One of the purported benefits of ENDS is their role in helping traditional smokers quit. However, this premise is fraught with controversy.15 The American Dental Association does not recommend the use of e-cigarettes as a method to quit smoking or as an alternative, “less harmful” form of tobacco.20 The American Medical Association and the American Heart Association have similar views and prioritize the prevention of any type of tobacco use.20

TABLE 1. The 5 A’s of Tobacco Cessation Counseling

Cariogenic Properties of E-Cigarettes

Research shows that nicotine exposure via traditional smoking increases caries risk.21–23 Nicotine enhances S.mutans biofilm metabolic activity and formation.3 When comparing current smokers to nonsmokers in Japan, Ojima et al22 found that smokers had significantly increased need for restorative treatment than nonsmokers. Another study of truck drivers discovered that the number of carious lesions present increased compared to how many cigarettes were smoked each day.23 However, similar research has yet to be conducted on the relationship between e-cigarette use. Exposure to nicotine may also cause swelling and inflammation of the palatal minor salivary glands; however, the clinical significance of this finding remains to be confirmed.17

E-cigarettes contain ingredients that, when interacting with the hard tissues of the oral cavity, resemble gelatinous candies and acidic drinks that adversely affect teeth.2 It is well-known that sucrose exposure increases caries risk, and, in some ENDS, sucrose has been found in samples of e-liquids, even though it is not listed as an ingredient on the product label.24 The source of sucrose in e-liquids is unknown, but it may come from sweet flavorings or from tobacco leaves.25

The aerosols generated by e-liquids are likely to adhere to any exposed hard or soft surface, including those of the oral cavity. This is due to the viscous nature of e-liquids and their glycerin base.2,26 As the ability of cariogenic bacteria to adhere to surfaces and form biofilm is influenced by surface roughness, the viscousness of e-cigarette aerosols may change surface characteristics, making the oral cavity more conducive to dental caries.2,17 Kim et al2 evaluated the impact of e-cigarette liquid ingredients—sucralose, ethyl butyrate, triacetin, and hexyl acetate—in the presence of Streptococcus mutans, and found they significantly increased biofilm formation, compared with an unflavored e-liquid control. Study authors suggest that esters, such as the ones in e-liquid flavors, provide a supplementary food source for S.mutans in oral biofilm. Additionally, they surmise that S.mutans attach to the aerosol-exposed surface and metabolize the base and flavors of the e-liquid to form a biofilm that demineralizes the enamel surface.2 As these data are preliminary, more research on the subject is necessary.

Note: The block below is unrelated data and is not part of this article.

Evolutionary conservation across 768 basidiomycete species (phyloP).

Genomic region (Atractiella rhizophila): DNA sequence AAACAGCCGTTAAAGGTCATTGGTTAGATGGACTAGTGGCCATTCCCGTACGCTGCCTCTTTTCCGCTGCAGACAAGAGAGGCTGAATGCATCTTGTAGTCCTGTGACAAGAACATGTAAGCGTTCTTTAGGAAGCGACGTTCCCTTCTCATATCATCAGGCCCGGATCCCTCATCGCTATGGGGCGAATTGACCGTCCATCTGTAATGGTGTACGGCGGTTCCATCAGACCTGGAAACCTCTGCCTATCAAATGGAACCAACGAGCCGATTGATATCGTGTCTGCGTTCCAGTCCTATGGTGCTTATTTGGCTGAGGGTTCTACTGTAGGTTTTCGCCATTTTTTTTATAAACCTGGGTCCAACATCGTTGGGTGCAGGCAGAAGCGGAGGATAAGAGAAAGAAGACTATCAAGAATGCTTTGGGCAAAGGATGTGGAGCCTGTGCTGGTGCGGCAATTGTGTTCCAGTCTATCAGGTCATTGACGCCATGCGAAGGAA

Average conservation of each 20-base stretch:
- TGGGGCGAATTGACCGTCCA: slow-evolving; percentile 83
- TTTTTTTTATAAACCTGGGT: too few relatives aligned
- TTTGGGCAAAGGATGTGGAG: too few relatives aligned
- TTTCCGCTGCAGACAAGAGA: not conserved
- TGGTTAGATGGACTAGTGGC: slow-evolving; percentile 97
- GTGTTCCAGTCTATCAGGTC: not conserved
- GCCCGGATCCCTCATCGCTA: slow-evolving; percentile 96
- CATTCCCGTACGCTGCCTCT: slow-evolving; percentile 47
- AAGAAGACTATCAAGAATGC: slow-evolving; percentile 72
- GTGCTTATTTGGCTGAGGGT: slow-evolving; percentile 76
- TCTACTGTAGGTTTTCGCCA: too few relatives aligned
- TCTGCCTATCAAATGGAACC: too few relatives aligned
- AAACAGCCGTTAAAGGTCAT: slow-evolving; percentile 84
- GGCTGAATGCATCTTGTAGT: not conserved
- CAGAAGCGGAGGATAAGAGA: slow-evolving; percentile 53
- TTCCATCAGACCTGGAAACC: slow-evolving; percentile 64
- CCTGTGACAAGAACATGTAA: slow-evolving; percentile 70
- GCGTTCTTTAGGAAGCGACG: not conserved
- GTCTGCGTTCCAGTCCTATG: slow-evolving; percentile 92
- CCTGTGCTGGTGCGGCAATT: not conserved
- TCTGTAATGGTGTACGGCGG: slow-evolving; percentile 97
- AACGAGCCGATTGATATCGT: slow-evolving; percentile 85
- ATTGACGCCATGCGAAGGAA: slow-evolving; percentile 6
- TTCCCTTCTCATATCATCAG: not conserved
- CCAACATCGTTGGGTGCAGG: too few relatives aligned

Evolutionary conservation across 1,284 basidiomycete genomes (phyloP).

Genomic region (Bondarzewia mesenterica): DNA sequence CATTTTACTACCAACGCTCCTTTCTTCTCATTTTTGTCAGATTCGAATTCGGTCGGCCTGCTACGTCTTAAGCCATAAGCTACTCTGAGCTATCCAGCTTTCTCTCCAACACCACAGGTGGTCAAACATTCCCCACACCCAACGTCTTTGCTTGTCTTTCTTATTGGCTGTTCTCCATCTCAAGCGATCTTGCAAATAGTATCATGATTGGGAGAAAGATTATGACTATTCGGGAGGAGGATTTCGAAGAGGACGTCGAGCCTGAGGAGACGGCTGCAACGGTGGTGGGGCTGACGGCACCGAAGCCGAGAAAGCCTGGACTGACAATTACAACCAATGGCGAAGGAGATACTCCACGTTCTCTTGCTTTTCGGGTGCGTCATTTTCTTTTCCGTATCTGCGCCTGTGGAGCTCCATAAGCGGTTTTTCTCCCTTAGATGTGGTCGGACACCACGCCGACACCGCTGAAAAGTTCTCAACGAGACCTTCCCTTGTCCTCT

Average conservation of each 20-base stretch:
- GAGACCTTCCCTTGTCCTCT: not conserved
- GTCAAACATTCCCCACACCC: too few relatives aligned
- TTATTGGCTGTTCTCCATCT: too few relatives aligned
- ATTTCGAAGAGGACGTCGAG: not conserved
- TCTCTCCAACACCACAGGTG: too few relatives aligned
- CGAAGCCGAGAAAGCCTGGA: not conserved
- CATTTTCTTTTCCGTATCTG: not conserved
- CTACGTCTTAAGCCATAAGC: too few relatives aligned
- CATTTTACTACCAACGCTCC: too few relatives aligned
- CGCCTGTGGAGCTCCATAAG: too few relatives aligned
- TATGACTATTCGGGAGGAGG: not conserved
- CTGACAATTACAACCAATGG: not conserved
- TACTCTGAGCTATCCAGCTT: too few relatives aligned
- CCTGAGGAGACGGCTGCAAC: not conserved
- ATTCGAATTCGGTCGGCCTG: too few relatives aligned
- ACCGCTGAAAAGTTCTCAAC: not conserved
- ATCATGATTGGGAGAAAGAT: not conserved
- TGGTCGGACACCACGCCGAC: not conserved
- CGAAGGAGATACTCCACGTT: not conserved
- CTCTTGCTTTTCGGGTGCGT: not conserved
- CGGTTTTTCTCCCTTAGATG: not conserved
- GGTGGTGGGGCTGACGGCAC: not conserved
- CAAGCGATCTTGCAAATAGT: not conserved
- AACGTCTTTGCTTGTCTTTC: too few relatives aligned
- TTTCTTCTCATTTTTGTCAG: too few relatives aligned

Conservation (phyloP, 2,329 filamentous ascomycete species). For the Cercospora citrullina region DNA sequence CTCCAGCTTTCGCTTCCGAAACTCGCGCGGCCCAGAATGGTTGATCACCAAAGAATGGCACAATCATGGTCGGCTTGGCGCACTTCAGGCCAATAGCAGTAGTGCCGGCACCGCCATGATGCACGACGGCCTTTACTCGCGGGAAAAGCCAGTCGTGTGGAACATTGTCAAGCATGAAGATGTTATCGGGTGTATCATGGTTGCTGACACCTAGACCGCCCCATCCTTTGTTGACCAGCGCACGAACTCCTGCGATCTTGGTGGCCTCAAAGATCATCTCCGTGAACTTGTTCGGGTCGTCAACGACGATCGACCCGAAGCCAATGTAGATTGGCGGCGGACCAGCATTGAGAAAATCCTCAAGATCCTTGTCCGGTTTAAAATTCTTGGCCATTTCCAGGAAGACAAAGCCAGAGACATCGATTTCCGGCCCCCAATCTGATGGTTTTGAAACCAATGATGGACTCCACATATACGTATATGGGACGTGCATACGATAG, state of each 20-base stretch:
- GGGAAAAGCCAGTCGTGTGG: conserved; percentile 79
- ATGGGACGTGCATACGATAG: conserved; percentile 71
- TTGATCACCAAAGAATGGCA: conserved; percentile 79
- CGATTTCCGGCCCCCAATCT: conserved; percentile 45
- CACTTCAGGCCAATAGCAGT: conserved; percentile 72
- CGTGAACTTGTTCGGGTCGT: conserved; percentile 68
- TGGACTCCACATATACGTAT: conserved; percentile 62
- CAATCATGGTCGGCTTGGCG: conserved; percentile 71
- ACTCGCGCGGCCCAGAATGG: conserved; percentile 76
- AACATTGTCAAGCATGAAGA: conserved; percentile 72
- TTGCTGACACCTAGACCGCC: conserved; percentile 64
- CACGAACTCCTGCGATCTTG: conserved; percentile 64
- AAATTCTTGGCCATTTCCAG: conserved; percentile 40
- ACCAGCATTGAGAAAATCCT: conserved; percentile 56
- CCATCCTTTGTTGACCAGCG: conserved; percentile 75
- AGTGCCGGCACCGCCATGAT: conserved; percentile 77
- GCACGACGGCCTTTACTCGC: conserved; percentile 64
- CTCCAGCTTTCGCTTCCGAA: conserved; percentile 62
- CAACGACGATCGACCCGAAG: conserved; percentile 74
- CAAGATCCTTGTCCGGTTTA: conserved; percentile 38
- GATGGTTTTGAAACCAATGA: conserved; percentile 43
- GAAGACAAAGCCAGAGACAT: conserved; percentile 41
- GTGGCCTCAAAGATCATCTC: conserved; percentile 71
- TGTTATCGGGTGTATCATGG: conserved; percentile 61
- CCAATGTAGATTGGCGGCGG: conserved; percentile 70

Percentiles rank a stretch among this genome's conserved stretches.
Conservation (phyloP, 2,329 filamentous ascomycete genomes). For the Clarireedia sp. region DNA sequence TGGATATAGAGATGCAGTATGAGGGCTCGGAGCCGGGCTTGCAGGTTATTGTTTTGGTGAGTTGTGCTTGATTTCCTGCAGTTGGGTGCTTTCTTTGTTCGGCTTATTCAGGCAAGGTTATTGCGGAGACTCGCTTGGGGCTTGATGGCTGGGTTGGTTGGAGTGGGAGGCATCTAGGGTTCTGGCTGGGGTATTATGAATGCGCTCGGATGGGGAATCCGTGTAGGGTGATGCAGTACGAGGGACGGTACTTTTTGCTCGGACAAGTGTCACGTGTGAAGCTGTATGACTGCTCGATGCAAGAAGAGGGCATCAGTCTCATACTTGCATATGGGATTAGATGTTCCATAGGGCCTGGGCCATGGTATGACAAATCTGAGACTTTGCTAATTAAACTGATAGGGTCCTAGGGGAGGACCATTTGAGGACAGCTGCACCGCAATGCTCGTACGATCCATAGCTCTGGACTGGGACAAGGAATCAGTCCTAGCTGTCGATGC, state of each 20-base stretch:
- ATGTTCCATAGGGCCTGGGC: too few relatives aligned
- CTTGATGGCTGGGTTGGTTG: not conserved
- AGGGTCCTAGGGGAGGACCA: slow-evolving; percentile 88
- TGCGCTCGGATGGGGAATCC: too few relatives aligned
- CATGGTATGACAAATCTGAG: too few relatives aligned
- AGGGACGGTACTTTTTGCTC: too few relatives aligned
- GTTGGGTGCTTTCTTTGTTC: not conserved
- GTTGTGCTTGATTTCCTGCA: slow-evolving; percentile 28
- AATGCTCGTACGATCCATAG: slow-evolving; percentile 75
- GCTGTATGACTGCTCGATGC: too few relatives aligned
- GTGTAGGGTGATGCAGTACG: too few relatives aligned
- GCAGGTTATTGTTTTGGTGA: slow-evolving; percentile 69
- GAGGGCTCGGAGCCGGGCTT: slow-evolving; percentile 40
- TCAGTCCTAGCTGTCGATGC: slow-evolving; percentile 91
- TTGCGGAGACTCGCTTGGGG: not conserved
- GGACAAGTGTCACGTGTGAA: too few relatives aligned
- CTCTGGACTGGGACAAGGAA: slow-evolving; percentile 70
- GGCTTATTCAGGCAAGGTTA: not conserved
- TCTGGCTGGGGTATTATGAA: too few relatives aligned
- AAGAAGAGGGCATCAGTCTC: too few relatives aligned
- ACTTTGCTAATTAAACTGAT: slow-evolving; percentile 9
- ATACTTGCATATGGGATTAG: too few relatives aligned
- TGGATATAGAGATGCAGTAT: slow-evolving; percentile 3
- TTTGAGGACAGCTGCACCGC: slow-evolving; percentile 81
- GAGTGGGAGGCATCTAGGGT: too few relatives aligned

E-cigarette use may increase the risk for xerostomia, which undoubtedly raises caries risk.1,4–6,27 In a survey of United States adults who used e-cigarettes, 31% reported experiencing dry mouth or throat.28 A 2011 observational study found that after 4 weeks of vaping, e-cigarette users reported experiencing dry mouth, in addition to mouth irritation, sore throat, and oral ulcers.5 As saliva aids in the development of the dental pellicle, the film that forms on the tooth and protects it against mineral loss, its absence or reduction can leave tooth structure open to a cariogenic attack. Saliva also replenishes the tooth surface with minerals such as calcium and phosphate, and provides antibacterial and buffering activity, keeping the oral pH neutral. Lastly, it aids in the mechanical removal of residual food particles from the teeth. A lack of saliva exposes the teeth to acidic challenges from food and beverages and bacteria-produced acid. Demineralization occurs when the acids dissolve the calcium and phosphate ions from the enamel. With the loss of saliva buffering capacity, the oral pH drops and demineralization occurs, leading to carious lesions.27,29

Caries Risk Assessment

Caries risk assessment is essential for all pa­tients, including e-cigarette users. Updated “caries management by risk assessment,” or CAMBRA tools should be implemented to develop an individualized risk-based treatment plan combining minimally invasive treatment strategies and restorative therapy, if necessary.1,4 Patients’ risk levels are determined by evaluating disease indicators, risk factors, and preventive factors via a caries risk assessment form.30 After determining whether a patient is low, moderate, or high risk, lifestyle is discussed and minimally invasive therapies, such as fluoride, antimicrobials, and calcium phosphate products, are recommended.29

If a patient indicates on the health history that they are using e-cigarettes, especially those with sweet flavors, clinicians should inform him or her that this is a potential risk factor for caries and suggest caries-mitigating strategies.4

TABLE 2. The United States Centers for Disease Control and Prevention’s Tips From Former Smokers Campaign Resources34